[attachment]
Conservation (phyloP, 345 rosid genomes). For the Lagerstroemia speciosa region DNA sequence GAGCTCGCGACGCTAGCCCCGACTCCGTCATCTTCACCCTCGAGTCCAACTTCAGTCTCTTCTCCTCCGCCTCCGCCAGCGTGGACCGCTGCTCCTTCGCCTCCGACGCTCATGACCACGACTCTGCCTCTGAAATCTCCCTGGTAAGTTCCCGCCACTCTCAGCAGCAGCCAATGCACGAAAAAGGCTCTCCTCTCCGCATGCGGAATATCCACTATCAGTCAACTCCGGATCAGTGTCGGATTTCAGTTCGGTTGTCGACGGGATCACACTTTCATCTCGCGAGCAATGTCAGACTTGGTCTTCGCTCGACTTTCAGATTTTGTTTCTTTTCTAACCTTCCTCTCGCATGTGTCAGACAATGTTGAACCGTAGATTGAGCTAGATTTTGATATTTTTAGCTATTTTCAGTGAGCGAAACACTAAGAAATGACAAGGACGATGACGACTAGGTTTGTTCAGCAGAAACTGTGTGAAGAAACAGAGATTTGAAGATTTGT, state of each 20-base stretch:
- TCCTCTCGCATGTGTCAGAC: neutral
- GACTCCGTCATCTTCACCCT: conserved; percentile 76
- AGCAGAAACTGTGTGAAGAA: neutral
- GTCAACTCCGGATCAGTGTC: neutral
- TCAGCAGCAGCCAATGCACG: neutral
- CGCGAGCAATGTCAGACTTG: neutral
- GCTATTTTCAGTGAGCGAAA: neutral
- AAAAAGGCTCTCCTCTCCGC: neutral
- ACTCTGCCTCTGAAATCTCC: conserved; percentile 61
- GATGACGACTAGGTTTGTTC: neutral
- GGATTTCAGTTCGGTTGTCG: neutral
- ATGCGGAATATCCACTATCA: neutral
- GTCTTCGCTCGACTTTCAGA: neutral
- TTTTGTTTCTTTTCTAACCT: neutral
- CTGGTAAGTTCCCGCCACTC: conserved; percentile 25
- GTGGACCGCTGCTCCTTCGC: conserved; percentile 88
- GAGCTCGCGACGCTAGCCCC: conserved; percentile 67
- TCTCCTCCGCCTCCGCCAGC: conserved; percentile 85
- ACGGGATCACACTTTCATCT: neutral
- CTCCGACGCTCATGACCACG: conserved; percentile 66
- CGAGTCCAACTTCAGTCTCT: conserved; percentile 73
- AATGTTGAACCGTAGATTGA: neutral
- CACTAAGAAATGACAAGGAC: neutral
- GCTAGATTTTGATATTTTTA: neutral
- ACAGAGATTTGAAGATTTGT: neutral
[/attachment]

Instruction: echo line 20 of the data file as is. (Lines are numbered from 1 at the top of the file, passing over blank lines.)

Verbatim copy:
- ACGGGATCACACTTTCATCT: neutral